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Arrested Development season 1 Review

Though being aired in 2003 arrested development has a very retro chic vibe going on, which seemed half-baked to me. A sitcom consciously restrained for prolonging the entertainment potential is a clever endeavor indeed. Each episode has two or three genuinely funny moments which is more than enough to keep audience hooked in a 20 minute sit-com.

Though connoisseurs would frown upon the heavy indulgence in typical tropes and how often they recur episode by episode. The first impression is that it’s watchable and maintains the “watchability” factor quite surprisingly. It didn’t make me come for more, I had to sit myself through it, really. In retrospect community season 3 was one hell of a sit-com. I have a strong gut-feeling that arrested development will be this consistently nice for seasons to come, unlike community.

Though it has such a large cast roster which is quite diversified and the script cleverly utilizes each one of them in every episode the characters themselves are puppet like. They work within too rigidly defined parameters, or shall I say they do only what the script asks them to do. A little grit, a little charm goes a long way in creating favorites hence separating the better stuff from the generic run of the mill crap.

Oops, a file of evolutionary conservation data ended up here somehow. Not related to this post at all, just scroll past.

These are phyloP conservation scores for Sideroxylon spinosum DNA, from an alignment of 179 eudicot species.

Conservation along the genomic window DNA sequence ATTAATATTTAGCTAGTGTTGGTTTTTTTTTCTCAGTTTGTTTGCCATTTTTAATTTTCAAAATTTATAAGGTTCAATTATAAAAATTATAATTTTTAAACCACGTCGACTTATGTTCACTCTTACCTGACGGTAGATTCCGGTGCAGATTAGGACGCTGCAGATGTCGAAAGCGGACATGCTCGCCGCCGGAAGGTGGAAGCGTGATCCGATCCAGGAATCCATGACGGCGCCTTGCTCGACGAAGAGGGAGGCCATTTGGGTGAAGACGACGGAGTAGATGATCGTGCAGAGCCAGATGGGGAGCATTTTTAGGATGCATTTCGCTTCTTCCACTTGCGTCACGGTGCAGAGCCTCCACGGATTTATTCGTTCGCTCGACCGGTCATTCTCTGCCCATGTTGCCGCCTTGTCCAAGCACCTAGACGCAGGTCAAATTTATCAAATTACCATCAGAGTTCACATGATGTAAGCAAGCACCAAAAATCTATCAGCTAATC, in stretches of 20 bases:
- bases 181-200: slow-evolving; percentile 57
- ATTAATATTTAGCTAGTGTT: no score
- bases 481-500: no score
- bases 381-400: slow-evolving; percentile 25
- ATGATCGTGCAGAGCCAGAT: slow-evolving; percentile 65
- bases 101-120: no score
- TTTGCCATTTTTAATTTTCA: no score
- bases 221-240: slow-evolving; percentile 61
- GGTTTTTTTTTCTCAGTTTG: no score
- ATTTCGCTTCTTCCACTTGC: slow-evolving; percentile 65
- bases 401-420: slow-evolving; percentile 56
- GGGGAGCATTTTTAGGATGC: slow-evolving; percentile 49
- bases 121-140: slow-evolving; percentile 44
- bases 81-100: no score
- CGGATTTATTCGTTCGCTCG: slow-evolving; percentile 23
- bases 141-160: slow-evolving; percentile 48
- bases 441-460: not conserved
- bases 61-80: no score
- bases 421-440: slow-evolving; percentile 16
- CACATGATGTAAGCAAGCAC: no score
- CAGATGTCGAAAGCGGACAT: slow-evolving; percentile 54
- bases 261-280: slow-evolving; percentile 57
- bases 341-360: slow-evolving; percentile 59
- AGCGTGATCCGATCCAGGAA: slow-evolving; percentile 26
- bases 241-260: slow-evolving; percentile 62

Michael Cera as George Michael Bluth is absolutely adorable and so clumsily funny; no wonder he is the most well known character from arrested development. Also Buster Bluth is as awkward, disorientating and pitiful as he is in Veep, the bag-man of Selina Meyer. I mean he’s so alike in both roles that arguably this is him in real life. Saying “people are what they are” doesn’t seem a cliché now. He is so sweet and captivating in his character that I want to see more of him, there is a true reflection of grief in his eyes.

Some of the moments in the later episodes made me realize that the dysfunctional family dynamics is used both as a comic device and as a canvas for critical commentary on causes of such screwed family dynamics. The loving noble father, the overtly critical mother, or the other way around or the mixture of it all, Arrested Development has enough characters to try every combination and for that I have some admiration for it.

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